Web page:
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Newspaper Archive of
Golden Valley News
Beach, North Dakota
August 22, 1935     Golden Valley News
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August 22, 1935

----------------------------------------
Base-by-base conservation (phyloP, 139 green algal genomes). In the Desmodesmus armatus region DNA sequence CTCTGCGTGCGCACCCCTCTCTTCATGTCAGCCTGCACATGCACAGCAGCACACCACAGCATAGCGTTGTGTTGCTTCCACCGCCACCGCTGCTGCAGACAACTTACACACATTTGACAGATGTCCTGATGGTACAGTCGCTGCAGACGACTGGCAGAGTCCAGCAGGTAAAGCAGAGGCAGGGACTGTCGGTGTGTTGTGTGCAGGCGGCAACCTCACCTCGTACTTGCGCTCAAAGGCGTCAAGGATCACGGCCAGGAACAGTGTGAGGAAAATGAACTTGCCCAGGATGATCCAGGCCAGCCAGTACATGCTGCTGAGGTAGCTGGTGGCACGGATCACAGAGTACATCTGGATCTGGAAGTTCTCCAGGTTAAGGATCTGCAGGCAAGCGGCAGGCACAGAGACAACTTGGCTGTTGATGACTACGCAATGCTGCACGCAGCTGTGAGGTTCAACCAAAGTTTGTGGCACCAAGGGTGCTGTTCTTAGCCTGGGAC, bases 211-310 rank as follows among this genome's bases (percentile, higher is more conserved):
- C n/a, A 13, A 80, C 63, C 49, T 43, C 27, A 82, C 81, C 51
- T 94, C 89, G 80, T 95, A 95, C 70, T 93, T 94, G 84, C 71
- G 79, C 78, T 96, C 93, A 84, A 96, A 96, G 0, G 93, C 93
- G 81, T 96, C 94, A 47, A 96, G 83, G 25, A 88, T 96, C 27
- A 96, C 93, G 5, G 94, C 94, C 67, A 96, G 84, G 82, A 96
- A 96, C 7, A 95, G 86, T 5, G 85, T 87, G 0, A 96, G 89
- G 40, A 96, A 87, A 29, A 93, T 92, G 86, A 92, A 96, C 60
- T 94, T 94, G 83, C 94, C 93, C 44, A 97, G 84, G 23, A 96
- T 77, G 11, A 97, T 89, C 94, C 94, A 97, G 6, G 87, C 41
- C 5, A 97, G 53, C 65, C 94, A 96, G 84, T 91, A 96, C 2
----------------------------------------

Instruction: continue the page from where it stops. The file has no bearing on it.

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By Edwar-M V. Pickard IL , I ii Senators Back Down on "Soaking" Small Incomes NOBODY liked the new tax bill that congress was working on, and the senate finance committee bad hard work making up its mind as to the form it would recom- mend. First it altered almost every provision of the bill ~passed by the house and changed it from a "soak. the rich" measure to one which would soak practically every one. This was done by low- ering personal income tax exemptions and starting the surtax in- Senator Borah creases at $3,000 in. stead of $50,000. The latter feature was proposed by Senator La Follette and was adopted to keep blm In line. Also, the inheritance taxes which President Roosevelt had asked for were elimi- nated, o Protests against increasing the taxes on little incomes came immediately, from senators, representatives and the country at large. Senators Bornh of Idaho and Norris of Nebraska were among, the "independents' who ex. pressed theLr disapproval Mr. Borab especially was vocal in opposition. He could not see the Justice or the wis- dom of the proposition. "Families with these small Incomes are now paying more than their pro- portionate share of taxes and at the same time are facing higher prices for food, clothes, fuel and rents," he said. So the committee suddenly reversed itself abruptly, rejected the La Fol- lotto plan by a vote of 8 to 7, and for the time being at least saved the ltt- tle incomes and perhaps a lot of house members who hoPe to be re-elected. The bill which the committee voted to report contains new provisions to compensate for those eliminated from the house bill and the estimated rev- enue is only $1,000,000 less. This is divided in the senate bill as follows: Graduated corporation In- come tax ........... :... $ 60,000,000 Cornoration excess profits and capital stock taxes 65,000,000 Intsreorporate dividend taxes S9,000,000 Increased estate taxes with X related gift taxes... 100,000,600 nereased surtaxes on "ln:" co~'le8 [1~ excess Of $I,o0o,000 ............... 6,000,000 Total ................ $269,000,000 The bill thus more closely follows the demands of President Roosevelt than the house measure, with the ex- eeptinn of inheritance taxes, which the senate committee eliminated. Even this action was offset by the Increase in the existing estate and glft tax rates, expected to bring in $100,000,000. This action by the senate committee probably means the adjournment of congress will be speeded up. The house is eleanlng up its "must" legislation, the ways and means committee Raving voted to report favorably the Guffey coal bill which would set up a "little ~NRA" for the bituminous industry. It is generally believed this measure will not stand a test in the Supreme court, btrt the administration had demanded its enactment nevertheless. How Social Security hour; probably many thousands of mere and women all over the country~ began figuring on the pensions they any clear idea of how the new pro- gram's pensin9~ system will work, so we reprint here a neat summary pre- pared by the Associated Press show- ing its operation as applied to "Bill ~ones": "Suppose young Bill is twenty when the law goes into effect and makes an salary of $100 until He will get a monthly until hlS death, of $53,75. '/n detail, here Is wLat Will happen years 1937, 1938, tax of for the three years. In 1940, 1941, 1942 he will those 83 years. "Thus. in 45 years, Bill 3ones will have paid in $1,440. All the time his wlli get back ~.4~0. ~ones dies this is what "o ~ ~ u,,~ "If Jones dies before he gets back $1,890 in pensions, what he actually received is deducted from $1,890 and the remainder~paid to his heirs. If he lives until he gets back all of the $1,890 and more, his heirs get nothing, L Jones should die before he reaches sixty-five, his heirs would be entitled to a payment of 8~ per cent of the total wages on which taxes had been paid. "For Instance, if he died after ten years, he would have paid taxes on $12,000. His heirs would be entitled to 31h per cent of that, or $420." Senator Clark of Missouri made a brave attempt to save private pension systems, but gave up when the prom- ise was made that house and senate committees will try during the recess to work out a method of preserving such of these as are found worthy. The measure as passed provides for old age security; unemployment insur- ance, and for financial aid to dependent children, the blind, the crippled, and to public health agencies. It carries appropriations totaling $94,491,000 for the fiscal year 1936 as the government's share of the program. This sum does not Include an authorized grant of $4,000,000 for the fiscal year ending ~une 30, 1936, and ~9,000,000 for each subsequent fiscal year to defray the cost of administering one project la the bill. Farmers Organize Council to Protect Their Rights FARMER~ who believe ~at their individual rights are being en- croached upon by the administration's sgrlcultursl policies are offered a chance to get together by the organi- zation and incorporation in Chicago of the Farmers' Independent Council of America. Dan D. Casement, a farmer of Manhattan, Kan., is president of the body. Stanley F. Morse, South Caroline farmer and consulting agri- culturist, IS executive vice president and Chris 3. Abbott, ~Nebraska stock- man and farmer, and Clyde O. Patter- son, Illinois Jersey" breeder, were in- corporators. Dr. Charles W. Burkett, agricultural authority of New York and formerly director of the Kansas agricultural experiment station, and I~ G. Toiles" farmer and past master of the Connecticut State Grange, are other vice presidents of the council, and Dr. E. V. Wilcox, representative of the Country Gemtieman, Dlstrlct of Columbia, is secretary-treasurer; Fred L. Crawford, Michigan congress- man and farm owner; E. E. Dorsett, farmer and past master Pennsylvania State Grange, and Kurt Greenwald, farm manager and agricultural engl. seer, New York, are directors. '~o me there is but one issue, whether we are going to have s con- stitutional government or have a dicta- torial regime," said Charles E. Col. lins" Colorado cattleman and president of the American National Live Stock association, regional vice president o! the new organization. G. O. P. Defeats New Dealers in Rhode Island Election REPUBLICAN leaders threugbont th~ country were immensely heartened --probably too much so--by the result of the by-election in the First district of Rhode Island: Charles F. Risk, Re- publican, and deter. mined opponent of the New Deal. defeated Antonio Prtnce~ Dem~ c'rat, by nearly 18,000 votes, capturing the seat In congress which Francis B. Condon, Democrat, resigned to go on the State Su. proms court. Tbe r~ Chae" F, Rlak versai was so decisive that the Bepnblicana hailed It as a clear indication that President Roose- velt would be defeated for re-election RePresentative B. H. Snell of New York, minority leader, made a speech about it in the house in which he said: "This is the first time the people el any part of the country have had ae opportunity to pass on the reckless and extravagant expenditures of the administration. They have passed up- on it in a very decisive manner. The election shows the People are begin. sing to think. The handwriting is on the wall. From now on we will wlt. hess similar rejections by the cltlzenrl of the New Deal program." Hoover Demands Showdown ~rom the Administration ~01RMER PRESIDENT H~RBERT HOOVER, traveling from Callfor. nla to New York, stopped tn Chicago long enough to issue a challenge to the Roosevelt administration and a call on the President for a showdown as to his policy on changing the Con. StltnflOn, He declared the American people have a right to know what al- the basic law the admln. make. THE BEACH REVIEW Grass Roots Movement It Given Permanent Form ~EPUBLICANS of the ~0 Midwest- ~- frn states that participated In the ~rass Roots c.onference in Spr~lng~eld, Ill., have made the Gr'a~ tto-~' ~'~e- meat a permanent auxiliary of the party. Harrison E. Spengler of Iowa is its chairman, Mrs. Leslie Wheeler of Illinois the vice chairman, and Jo Ferguson of Oklahoma, the secretary. Michigan, Ohio and Kentucky, not reP- resented at the Springfield meeting, have been invited to Join in the move ment. Black's Methods in Probe Resented by Pat Hurley sENATOR HUGO BLACK of Ala- bama may bring out a lot of facts In his inquiry into lobbying, bt~l his way of conducting the investigation is not winning blm any credit, The hou@e has all along felt that he was trying to bully it into accepting the util- ities bill "death sen- tence" clause and has been correspondingly resentful. Various wit- nesses before the sen- ate committee have felt, seemingly with reason, that theY were P. J. Hurley being treated unfairly. One of these witnesses who com- plained bitterly was Patrick ~. Hurley, secretary of war in the Hoover ad- ministration. He testified that he had received $100.000 fl~pm the Associated Gas and Electric system in the last three years, but insisted he was paid for legal advice only and had done no lobbying. Hurley was not permitted to read a prepared statement, and Black's interjectiom and questions so angered the witness that he rose to his feet and shouted: "Everyone knows all you gentlemen are good prosecu- torsi Of course, you don't know what it Is to be fair or Just~ You try to put words into a witness' mouth. Your questions are all on the type of the 'Why don't you stop beating your wifeP query." Federal Penal Colony on Rat Islands Proposed COL. c. A. SEOANE of the army sig- nal corps has proposed a plan for the establishment of a federal penal colony on the Rat islands, off Alaska, and recommended it to the considera- tion of Attorney General Cummings. It would be so Isolated that no guards would be required and the prisoners could be left to shift for themselves. The four Rat islands, near the end of the Aleutian ~roup, comprise 1,000 square miles--and are more than 1,000 miles from the Alaskan mainland, 2,000 miles from the nearest unRed States point, and more than 2,000 ~iles from Hawaii. Except for one oi' two fox ranches on each, they are uninhabited. Banishment to the I~at islands "would mean a long good-by wlthou hope of pardon, parole, or escape," Colonel Sedans said. "Therein lies ths secret of what is believed would be- come an eff~mtive damper on the wave of today." ~he islands, part of the public do- main, are suitable for raising blue foxes, sheep, and goats, and for fish- Ing. They are washed by the warm 3apan eurrenr~ seldom have snow and have an average temperature of lu winter and 54 in summer. Nazi "Housecleaning" Has Hitler's Full Support ADOLF HITLER'S silence during the recently renewed Nazi war- fare on ~Iews and Catholics led many to think the movement was being led b~ others. But Der Fuehrer emerged from his country residence to make a speech at Rosenheim in which he. made it clear he was backing the cur- rent "housecleaning" to the limit. He de- clared the Nazi party would smash its oP- ponents, continuing: "Always stand to your flag, not only In Adoif Hitler good days but even more in the bad ones. Keep it up when the storm lashes and clouds the firmament." Deep apprehension still prevails among 3ews in Germany as to what the future has in store for them. Aft- er Count yon Helldorf, Berlin police president, had forbidden individual ac- tion against JewS, Wilhelm Frick, min- ister of interior, announced : "The Jewish question will slowly but surely be gotten rld of, as the l',laz, t program foresees." Mussolini and Ethiopian Emperor Prepare for War ~'~NGLAND and France were still try- lng to find the way to avert war between Italy and Ethiopia, but Pre- mier Mussolini of Italy was so skep; tieal that he ordered 7~,000 more men to the colors. By the first of October he will have about a million men in uniform. Halle Selassle, the Ethiopian emperor, was reported to have sane- tinned the concentration of 60,000 of his troops on Italy's east African fron- tiers. The chiefs, It Is said, are finding |t l~ereaMngly difficult to restrain their Warriors from overt acts that would ittrely precipitate warfare. -A report from Addis Ababa said the a portion Nobody Was Frozen One Strike Subsides The Emperor Has Lions 1,000,000 Tiny Pigs S~everal have written to this column offering to let themselves be "frozen stiff and ~en re- turned to life" in the interest of sci- ence, as suggested by a Los An~geles chemist, R. S. Wil- lard. They will be sorry to hear that the American Med- ical association calls Mr. Willard's alleged freezing "a vicious hoax." It accuses Wil- lard of freezing a dead monkey and then snbstltuting a Arthur nrlsbane live one, supposed to have been frozen and thawed out Doctor Fishbein, editor of the Amer- Ican Medical Association Journal, says anybody frozen stiff would surely dle. It was an Interestlng yarn while It lasted. New York's strike of nnlon men against President Roosevelt, General Johnson and the WAP ("Works Prog- ress administration") seems tempo- rarily to have collapsed. Mr. Meany, New York labor leader, said all union men would go out and stay out and nonunion men would follow. The news Is that the nonunion men did not fol- low. and the union men went back to work. Robert Moses of the park depart- ment, who employs 25,000 workers on park projects, reports only 110 de- serters. b An interesting photograph from Addis kbaba shows two servants of the Ethiopian emperor, riding on lions, one female, one male, In the palace garden. The emperor's lions are trained in this fashion for use as "watch dogs." You can easily be- lieve that intruders "keep out." For war purposes, however, lions are not particularly valuable. Tear gas and deadly poisonous gas would dis- courage the tlons, as they would men, and lions cannot Jump as high as an airplane; In Chicago's stockyards half the hog pens are closed, prices are soaring, men have lost Jobs, all" for lack of hogs to push around and butcher. The yards are suffering. And only a little while ago an ear- nest government, determined to help the farmer and promote prosperity, was butchering tens of thousands or "farrow sows" to get rid of them be- fore their little pigs could be born. "Too many little pigs wlll make too many big pigs," said the government. You can Imaglne the ghosts of a mil- li0n pigs floating over the stockyards, squeaking in their baby voices, "We told you so." = War talk continues. Mussolini an- nounces a new air weapon "over- whelmingly powerful," but does not say what ir is. Plain TNT and poison gas are powerful enough. Hitler, announcing that his country ls "re~dy to meet any outside peril," adds: '*No power on earth can attack us." That seems a little overconfi- dent. A prosaic financial telegram suggests that the public debt of Germany has been increased by 20,000,000,000 marks. That might represent an interior enemy of considerable proportions. Uncle Sam, with all his spending, makes a little something for himself. His money-issuing ~rivlleges, paper dollars worth abou~V 50 cents, and silver coins coatalnlng less than half their value in silver, have given the treasury a profit of about $3,000,000,. 000. And at this moment it does not ap- pear to have hurt anybody. Who an. derstands money? Stocks are better, pribes higher, in London and in Wall Street. The Lon- don Dally Mail says: "A stock ex- change boom seems to do more for world trade than anything. The res. son Is that It gives confidence every- where." Strange and powerful Is *'confi- dence." You cannot see it, feel It, weigh it, but you can easily destroy it. Lovely woman, le.d by Paris fash- ion designers, Is still trying to find out what she really wants. Unlversal Service dispatches from Paris describe '*dresses as transparent as lace cur- tains from the knee down ; skin-fight evening gowns with cut-out designs as big as elm leaves from under the arms to the hlp-llne. Cape coats of white fur, sllt wlde open on both sides." One gown is made entirely of "plaited gold braid." When will women settle down finally to some one style, as men have done~ Interesl~ng items in taxation news. For instance, government will collect income tax on "public relief.? If your generous Uncle Sam gives you $94 et month, the amount that unions now. spurn, he will take back $13.12 In in- some tax. DIETARY HABITS NEED FOSTERING EARLY IN CHILD Nothing is qu~e so important to tealth as food. The wellbeing of a child depends on it, and his fu- ture stamina will reflect nutritive discrepancies in babyhood. The mother who thinks that there Is time enough ahead for corrective diet is laboring under a traditional delusion tlmt up until two years of age and sometimes longer, milk is the sum total of everything. Milk is the warp and the Woof of what it takes to get through life, and especially at itsbeginning. But it needs supplementing, because Its chemistry is low in a few needed es- sentials and the child, set in his all- milk diet, resists other foods. Doctors Prescribe Varied Foods. Doctors long ago recognized the value of adding other foods to the diet of milk, early in babyhood, in order to offset future finicky appe- tites. Thus the infant of six weeks gets his cod-liver oil and orange ~ulce or tomato juice; a little later a spoonful or two of prepared vege- t3ble Juice or even the strained veg- etable itself. At a period that in the past would have been consid- ered murderous he gets his bit of cereal, part of the yolk of an egg, a snack of baked potato and mashed stewed fruit. Whatever today's baby is given, should, of course, be absolutely un- der the doctor's direction. There Is a difference in babies. But the great truth that man mothers do not know is that chil- dren with touchy appetites at six or eight or ten years of age, are the results of fixed preference in babyhood. Caution Must BS Exercised. Another thing that should be re- membered is that as milk must be the alpha and omega of his meal, therefore the amounts of ottmr food given must not be so great that the willingness to take milk Is decreased. The doctor will give you lists and schedules for feeding. My sugges- tions here are only for one purpose. That is to show "why" and "how" aversions to needed foods are start- ed. Food habits, which mean flavor habits, have to be cultivated early. Week's Supply of Posture Free Read the offer made by the Posture Company in another part of this pa- per. They will send a full week's sup- ply of health giving Posture free to anyone who writes for lt.--Adv. To Save Windmills An energetic campaign to save the picturesque windmills of France has been started by the Municipai Council of Bergues, in French Flan- ders. The French state has been peti- tioned to protect these mills, which constitute a form of sentimental wealth which it is d~flicult, sometimes impossible, to replace. WEEVIL SPREADING The vegetable weevil, a new insect which eats most of the mon garden crops, is spreading the Southern states and has a~. peared in California. the States Department of AgrlcultUm has reported. MOSQU Inject MosquiL~es llve on Before she can draw your however, annoy ~are dan [ serious d|seese op|4emlcs. chances. Kill mosquitoes,. spiders with FLY-TOX-- proved by IO, OOO tests. Accept Quick, Pleasant Successful Let's be frank~there's way for your body to rid the waste material that causes Ity, gas, headaches, bloated and a dozen other Your intestines must function the way to make them move ly, pleasantly, successfully, griping or harsh irritants is to a Mlinesia Wafer thoroughly, i~ cordance with directions on the tie or tin, then swallow. Mtlnesla Wafers, pure milk magnesia in tablet form, each alent to a tablespoon of liquid of magnesia, ~correct acidity, breath, flatulence, at their and enable you to have the pleasant, successful necessary to abundant health. Milnesia Wafers come in at 35c and 60c or in convenient at 20c. Recommended by of physicians. All good carry them. Start using these ant tasting effective wafers Be Sure They Properly Clea.se the Blood yOUR ~idneys are constant[ i.g waste matter from the stream. But kidneys sometimes their work--do not act as nature tended--4ail to poison the system when hen you may suffer naggir ache, dizzi.ess, sc~anty or too urination, getting up at night, limbs; feel nervous, all upset. Don't de|ayl Use tioning m~a~ded STRIKE UP THE AND GIVE P THE FLAVOR'S GLOR- ! - OUS JOIN IN THE CHOR- IT'S GOT EVERYTHING IT'S THE CEREAL KING GRAPE-NUTs ON.C~ you taste G~q~e-Nuts Flakes" you~l chee~ tool And it not only delicious flays, lmtit'a nomr~bin~